“What’s the timeline been on the development of these Zika vaccines?” I asked Nelson Michael, a colonel in the U.S. Army Medical Corps and the director of the HIV research program at the Walter Reed Army Institute of Research. He's been working on them since February, and now has published a new paper, with colleagues, reporting that their vaccines were successful in rhesus macaque monkeys.
“Now don’t laugh,” he said. “Let’s go back to 1893.”
That’s when Walter Reed was founded, albeit under a different name. Walter Reed—the person—studied yellow fever, “which is a flavivirus, much like Zika,” Michael says. Reed helped prove that yellow fever is spread by the Aedes aegypti mosquito, as is Zika.
“We always think of flaviviruses at our institute,” Michael said. So when the Zika outbreak ramped up early this year, Michael and his friend Stephen Thomas, a flavivirus expert at Walter Reed, started to work on developing a vaccine.
They created what’s called a whole-kill vaccine, or a purified inactivated virus vaccine. That’s when you take a living virus, kill it with formaldehyde, remove the formaldehyde, and then inject the dead virus into an animal to get an immune response.
Little did Michael and Thomas know that their friend Dan Barouch at Harvard Medical School was also working on a vaccine at the same time—a DNA vaccine, which uses the genetic material that produces the envelope around the virus to spur an immune response.
One day in March, Barouch called Michael to ask if they perhaps were working on a Zika vaccine, because he wanted to test more than one kind.
“I said, ‘Are you kidding me?’” Michael says.
So they worked together, and in June, they published results in Nature that their vaccines had worked in mice. And in the new study, published in Science on Thursday, both the whole-kill and the DNA vaccines “provided complete protection” to vaccinated monkeys, the study reads, as did a third kind of vaccine in which you “take a harmless virus and you basically make it a bus by sticking in genes from a pathogen,” Michael says. The unvaccinated monkeys showed traces of the virus in their blood, urine, cerebrospinal fluid, cervical fluid, and rectal fluid up to a week after exposure.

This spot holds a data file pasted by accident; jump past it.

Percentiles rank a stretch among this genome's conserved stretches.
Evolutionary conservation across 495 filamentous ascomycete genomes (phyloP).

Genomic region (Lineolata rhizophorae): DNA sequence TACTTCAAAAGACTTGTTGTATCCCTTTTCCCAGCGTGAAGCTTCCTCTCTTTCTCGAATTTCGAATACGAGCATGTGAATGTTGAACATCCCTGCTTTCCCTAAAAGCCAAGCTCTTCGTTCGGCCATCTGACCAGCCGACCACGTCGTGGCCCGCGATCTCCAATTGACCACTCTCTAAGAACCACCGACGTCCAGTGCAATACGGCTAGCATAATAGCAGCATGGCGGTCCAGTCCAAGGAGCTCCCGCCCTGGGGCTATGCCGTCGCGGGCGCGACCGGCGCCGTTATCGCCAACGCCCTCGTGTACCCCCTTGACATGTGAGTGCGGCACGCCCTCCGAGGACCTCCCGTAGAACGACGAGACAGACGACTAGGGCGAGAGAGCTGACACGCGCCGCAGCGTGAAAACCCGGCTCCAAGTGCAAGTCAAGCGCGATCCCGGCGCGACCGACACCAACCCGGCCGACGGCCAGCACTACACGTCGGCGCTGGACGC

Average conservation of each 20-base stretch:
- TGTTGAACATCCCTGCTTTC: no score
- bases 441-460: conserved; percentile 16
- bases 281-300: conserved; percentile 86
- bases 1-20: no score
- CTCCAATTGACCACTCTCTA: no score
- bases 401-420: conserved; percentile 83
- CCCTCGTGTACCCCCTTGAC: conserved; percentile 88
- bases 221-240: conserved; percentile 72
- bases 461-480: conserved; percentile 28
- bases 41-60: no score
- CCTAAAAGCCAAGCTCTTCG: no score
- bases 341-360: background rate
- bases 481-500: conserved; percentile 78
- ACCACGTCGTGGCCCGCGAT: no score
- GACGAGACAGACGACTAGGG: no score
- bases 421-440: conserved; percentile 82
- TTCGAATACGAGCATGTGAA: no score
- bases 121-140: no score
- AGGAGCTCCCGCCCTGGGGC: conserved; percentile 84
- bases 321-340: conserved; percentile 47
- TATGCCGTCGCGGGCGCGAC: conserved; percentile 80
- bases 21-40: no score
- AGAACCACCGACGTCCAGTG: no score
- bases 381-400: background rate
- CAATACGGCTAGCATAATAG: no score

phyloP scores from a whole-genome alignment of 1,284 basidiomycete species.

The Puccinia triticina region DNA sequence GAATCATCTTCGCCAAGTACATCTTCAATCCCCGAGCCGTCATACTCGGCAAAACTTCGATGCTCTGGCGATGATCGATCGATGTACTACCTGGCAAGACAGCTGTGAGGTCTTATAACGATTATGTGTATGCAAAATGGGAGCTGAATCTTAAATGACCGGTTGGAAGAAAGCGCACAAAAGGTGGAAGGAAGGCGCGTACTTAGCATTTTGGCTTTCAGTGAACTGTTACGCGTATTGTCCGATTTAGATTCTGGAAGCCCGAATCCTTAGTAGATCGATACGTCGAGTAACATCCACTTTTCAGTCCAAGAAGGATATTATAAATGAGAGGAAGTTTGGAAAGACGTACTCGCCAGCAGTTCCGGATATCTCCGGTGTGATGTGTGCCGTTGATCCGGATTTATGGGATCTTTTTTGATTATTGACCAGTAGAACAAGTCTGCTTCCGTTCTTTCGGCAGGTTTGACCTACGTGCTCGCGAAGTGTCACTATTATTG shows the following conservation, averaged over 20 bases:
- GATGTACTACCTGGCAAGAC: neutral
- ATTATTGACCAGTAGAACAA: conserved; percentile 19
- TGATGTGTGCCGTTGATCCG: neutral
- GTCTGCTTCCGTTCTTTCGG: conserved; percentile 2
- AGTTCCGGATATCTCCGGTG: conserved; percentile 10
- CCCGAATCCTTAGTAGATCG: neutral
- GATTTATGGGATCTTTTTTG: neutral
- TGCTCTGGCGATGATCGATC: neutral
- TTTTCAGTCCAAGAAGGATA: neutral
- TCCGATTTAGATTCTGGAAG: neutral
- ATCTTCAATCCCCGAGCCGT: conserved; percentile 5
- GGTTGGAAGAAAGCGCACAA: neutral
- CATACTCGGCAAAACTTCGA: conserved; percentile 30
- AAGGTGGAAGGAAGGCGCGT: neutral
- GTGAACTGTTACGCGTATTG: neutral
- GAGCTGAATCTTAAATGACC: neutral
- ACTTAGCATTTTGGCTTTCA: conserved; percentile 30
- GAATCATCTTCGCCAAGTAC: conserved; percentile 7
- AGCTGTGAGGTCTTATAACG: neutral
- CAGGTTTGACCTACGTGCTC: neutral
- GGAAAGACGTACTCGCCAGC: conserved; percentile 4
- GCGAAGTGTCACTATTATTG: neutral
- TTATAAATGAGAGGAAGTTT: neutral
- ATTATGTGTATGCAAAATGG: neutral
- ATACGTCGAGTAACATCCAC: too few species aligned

“We showed that the vaccines work in mice—okay, well, they're mice.” Michael says. “Some people conceive of mice as cat food. But the fact that they work in nonhuman primates will really wake the field up, because typically that means, whoa, we’re very close now to potentially work in humans.”
The group plans to start clinical trials in humans in October, on the whole-kill vaccine. There will be four trials—three in the U.S. and one in Puerto Rico. Two will be done by the National Institutes of Health, one by Walter Reed, and one by the Beth Israel Deaconess Medical Center. Michael says they hope to have the results by the end of the year and then move into efficacy studies in Zika-affected areas. This vaccine joins one developed by Inovio Pharmaceuticals, which is moving into trials soon also, as a promising candidate for eventual public use.
Recent research has shown that the Zika virus only has one serotype, which means that even as the virus evolves different strains, these strains should all be closely enough related that one vaccine should be able to protect against all of them. This is different from, say, dengue, which has five different serotypes. Still, developing different types of vaccines offers flexibility—each one has different advantages and disadvantages. For example, the DNA vaccine is easier to make than the whole-kill, Michael says, but it’s more expensive. And the whole-kill is widely-used, so it’s more familiar to manufacturers. This is partly why the whole-kill is the one moving into clinical trials soon. (Inovio’s vaccine is a DNA vaccine.) The Army has also signed an agreement with the pharmaceutical company Sanofi Pasteur, in the hopes that the company can manufacture the whole-kill vaccine at a larger scale.
“Making 1500 doses [for a clinical trial] is one thing, making 1.5 million—there's only a handful of companies in the world that could do that,” Michael says. “The last thing you want is to have a vaccine that you show works in a clinical trial, and then Brazil says ‘Great, we want 200,000 doses,’ and we say, ‘Well you’re going to have to wait 6 months or a year.’ That's really the dilemma right now is how quickly can we translate out-of-phase-one studies into a public-health countermeasure?”
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